book review, carol bly, children as independent thinkers, controlling others, empathy, ethical issues, excessive consumption, helicopter parents, political hypocrisy, recycling, religious hypocrisy, rereading books, the passionate accurate story, values listing
I’m rereading Carol Bly’s The Passionate, Accurate Story: Making Your Heart’s Truth into Literature. While there are many books I enjoy, there are very few I want to reread. Bly’s book is one that I could reread more than once.
Part of my issue with rereading is that as soon as I start, I recognize everything as it’s being said in a bad deja-vu way. Not so with The Passionate, Accurate Story. There’s something about Bly’s writing style, a complexity, that makes it darn-near impossible for me to remember that I’ve read it before, which means the book seems fresh upon the reread.
When Bly discusses writing fiction, for her it’s not simply about spinning a good yarn. She wants writers to delve into deeper values and ethical issues within their stories. She includes an exercise for listing values on pages 39-40, which I completed. Here is her exercise with my answers:
“1. Two goals or values which make life good or bearable or wood if they were in operation.”
a. Teaching/encouraging children to be independent thinkers.
b. Empathy – basic human empathy for another’s suffering. (I use empathy rather than sympathy for a reason. It implies that everyone can take their own suffering & see how it relates to the suffering of others.)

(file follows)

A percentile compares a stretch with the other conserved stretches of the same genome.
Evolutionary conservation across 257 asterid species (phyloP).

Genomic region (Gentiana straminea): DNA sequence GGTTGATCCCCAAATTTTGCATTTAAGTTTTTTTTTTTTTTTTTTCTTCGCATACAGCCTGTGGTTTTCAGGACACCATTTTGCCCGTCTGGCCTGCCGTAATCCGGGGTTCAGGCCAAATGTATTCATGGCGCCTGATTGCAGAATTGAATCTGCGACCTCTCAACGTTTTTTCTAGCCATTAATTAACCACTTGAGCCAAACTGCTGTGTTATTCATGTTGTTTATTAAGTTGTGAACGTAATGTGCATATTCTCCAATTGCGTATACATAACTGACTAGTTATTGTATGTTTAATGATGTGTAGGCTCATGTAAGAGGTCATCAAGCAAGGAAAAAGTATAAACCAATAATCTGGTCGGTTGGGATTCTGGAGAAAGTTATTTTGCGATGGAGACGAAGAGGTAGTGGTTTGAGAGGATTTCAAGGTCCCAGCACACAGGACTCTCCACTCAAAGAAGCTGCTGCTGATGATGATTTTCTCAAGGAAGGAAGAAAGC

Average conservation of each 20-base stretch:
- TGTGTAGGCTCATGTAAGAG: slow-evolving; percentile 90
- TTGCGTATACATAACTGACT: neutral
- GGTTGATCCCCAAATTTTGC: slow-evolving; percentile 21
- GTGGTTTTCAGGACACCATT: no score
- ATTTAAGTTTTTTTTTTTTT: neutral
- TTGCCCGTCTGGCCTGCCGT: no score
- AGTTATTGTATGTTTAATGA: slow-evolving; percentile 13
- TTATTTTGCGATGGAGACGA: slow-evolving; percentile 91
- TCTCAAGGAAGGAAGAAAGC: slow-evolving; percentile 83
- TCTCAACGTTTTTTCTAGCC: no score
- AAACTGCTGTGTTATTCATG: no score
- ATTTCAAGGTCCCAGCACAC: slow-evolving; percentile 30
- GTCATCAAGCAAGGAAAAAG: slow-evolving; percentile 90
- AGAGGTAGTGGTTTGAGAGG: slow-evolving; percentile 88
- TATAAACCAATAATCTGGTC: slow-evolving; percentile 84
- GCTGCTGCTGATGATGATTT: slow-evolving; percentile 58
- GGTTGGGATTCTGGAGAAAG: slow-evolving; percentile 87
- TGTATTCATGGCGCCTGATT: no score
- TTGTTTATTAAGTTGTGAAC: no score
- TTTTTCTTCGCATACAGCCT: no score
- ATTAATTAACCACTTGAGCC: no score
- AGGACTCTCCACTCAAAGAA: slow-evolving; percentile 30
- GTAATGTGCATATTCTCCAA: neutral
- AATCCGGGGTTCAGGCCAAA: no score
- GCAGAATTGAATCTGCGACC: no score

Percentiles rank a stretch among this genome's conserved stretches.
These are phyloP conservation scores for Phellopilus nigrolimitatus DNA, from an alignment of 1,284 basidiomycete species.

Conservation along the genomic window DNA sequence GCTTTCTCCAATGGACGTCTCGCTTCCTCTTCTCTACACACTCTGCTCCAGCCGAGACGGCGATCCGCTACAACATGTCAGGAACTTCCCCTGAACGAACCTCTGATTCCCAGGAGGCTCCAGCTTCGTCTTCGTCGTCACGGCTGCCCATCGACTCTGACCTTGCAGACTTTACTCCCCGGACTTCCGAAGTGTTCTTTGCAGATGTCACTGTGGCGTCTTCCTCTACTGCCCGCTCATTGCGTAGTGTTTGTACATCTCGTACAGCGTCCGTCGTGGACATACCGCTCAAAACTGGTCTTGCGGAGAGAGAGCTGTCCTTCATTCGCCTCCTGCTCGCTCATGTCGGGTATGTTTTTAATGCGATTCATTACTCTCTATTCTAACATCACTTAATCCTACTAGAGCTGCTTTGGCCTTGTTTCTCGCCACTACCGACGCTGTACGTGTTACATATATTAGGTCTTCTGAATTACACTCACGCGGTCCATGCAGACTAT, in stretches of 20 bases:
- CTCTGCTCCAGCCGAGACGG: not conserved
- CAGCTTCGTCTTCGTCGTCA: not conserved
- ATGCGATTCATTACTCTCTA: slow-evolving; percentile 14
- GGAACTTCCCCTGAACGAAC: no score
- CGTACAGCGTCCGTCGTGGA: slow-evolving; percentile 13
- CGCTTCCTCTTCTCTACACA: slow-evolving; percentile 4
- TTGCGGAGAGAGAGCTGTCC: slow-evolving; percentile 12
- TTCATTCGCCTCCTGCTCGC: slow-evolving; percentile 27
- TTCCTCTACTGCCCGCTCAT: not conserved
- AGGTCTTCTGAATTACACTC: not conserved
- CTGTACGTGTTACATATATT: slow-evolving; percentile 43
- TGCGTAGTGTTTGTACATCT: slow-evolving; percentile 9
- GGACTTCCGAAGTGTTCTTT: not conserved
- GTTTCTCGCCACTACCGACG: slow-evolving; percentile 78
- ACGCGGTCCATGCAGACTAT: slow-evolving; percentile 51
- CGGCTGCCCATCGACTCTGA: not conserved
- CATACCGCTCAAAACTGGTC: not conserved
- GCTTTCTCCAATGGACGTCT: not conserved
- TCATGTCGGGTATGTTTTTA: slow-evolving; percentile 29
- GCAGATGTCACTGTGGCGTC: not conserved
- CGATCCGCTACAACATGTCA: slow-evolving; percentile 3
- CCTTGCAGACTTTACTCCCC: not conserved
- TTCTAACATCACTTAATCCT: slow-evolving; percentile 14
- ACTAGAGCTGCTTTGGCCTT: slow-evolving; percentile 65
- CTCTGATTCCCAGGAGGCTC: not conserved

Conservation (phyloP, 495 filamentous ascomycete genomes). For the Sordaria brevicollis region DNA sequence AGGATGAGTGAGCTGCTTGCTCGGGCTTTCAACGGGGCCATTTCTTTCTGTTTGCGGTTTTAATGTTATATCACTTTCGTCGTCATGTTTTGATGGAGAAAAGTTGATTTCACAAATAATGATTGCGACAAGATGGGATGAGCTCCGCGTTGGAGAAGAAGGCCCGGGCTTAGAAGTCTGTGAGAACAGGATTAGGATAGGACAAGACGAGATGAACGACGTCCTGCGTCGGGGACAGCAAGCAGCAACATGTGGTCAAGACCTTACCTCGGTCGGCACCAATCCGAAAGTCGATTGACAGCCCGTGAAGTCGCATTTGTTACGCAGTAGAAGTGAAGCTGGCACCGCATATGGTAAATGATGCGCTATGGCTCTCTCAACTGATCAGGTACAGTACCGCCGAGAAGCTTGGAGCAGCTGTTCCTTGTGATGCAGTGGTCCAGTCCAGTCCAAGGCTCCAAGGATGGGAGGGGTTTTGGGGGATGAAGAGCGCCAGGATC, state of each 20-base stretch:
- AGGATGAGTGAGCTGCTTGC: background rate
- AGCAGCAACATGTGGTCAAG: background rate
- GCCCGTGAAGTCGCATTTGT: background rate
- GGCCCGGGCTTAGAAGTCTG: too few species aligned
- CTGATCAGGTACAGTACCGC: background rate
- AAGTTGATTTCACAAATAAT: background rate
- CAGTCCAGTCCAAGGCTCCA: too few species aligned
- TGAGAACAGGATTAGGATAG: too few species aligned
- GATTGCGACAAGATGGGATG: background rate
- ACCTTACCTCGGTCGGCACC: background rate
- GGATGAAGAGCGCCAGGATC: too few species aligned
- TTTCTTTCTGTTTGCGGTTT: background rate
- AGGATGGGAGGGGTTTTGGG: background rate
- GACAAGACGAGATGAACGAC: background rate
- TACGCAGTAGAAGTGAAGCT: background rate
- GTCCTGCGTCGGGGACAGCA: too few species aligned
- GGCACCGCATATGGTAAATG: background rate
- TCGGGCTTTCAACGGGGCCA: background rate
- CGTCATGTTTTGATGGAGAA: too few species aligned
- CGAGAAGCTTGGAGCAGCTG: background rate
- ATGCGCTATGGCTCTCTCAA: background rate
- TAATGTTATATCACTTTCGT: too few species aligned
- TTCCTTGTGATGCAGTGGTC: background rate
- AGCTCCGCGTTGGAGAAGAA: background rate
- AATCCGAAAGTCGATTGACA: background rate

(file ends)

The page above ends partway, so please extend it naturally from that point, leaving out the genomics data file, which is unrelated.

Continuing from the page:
“2. Two goals or values which cause injustice and suffering or lessening of joy.”
a. Helicopter parents who stifle their children’s lives out of misplaced fear.
b. Excessive & wasteful consumption (of resources, of consumer products).
“3. Two missing goals or behaviors.”
a. We don’t recycle all that we can.
b. There’s more work in the world begging to be done (proper recycling), yet we aren’t putting people to work on these things (too many unemployed people who’d rather be working).
“4. Two injustices which you see about you and should keep and eye on, even on your wedding day.”
a. Too many people in this world trying to control others (emotionally, physically, mentally) – not enough of letting people live their own lives.
b. Religious & political hypocrisy. “Do as I say, not as I do.” “You have to follow my rules, but I get to break them all I want.”
Bly illustrated completely different values from these and she says that day-to-day, your own values list will change. The point of the exercise is to show that there are all kinds of values bumping up against each other in our world and this is how it should be in our stories. While one of the values I’ve listed, say, our over-consumption, might be the main point of a story, the other values on my list could be used to create conflict with or add depth to the main value.
It’s this sort of atypical writing advice, along with her nugget, “That is the first thing I thought of: now what is the second?” that makes Bly’s book worth successive readings. (pg. 110)
This book has been seminal for at least three writers I know (me being one of them). Even though Bly focuses on how to develop the short story, her book has been an encouragement to the three of us in tackling novel-length works.
For these reasons and more, I need to invest in a copy of The Passionate, Accurate Story for my personal collection, rather than checking it out of the public library. It’s worth the commitment.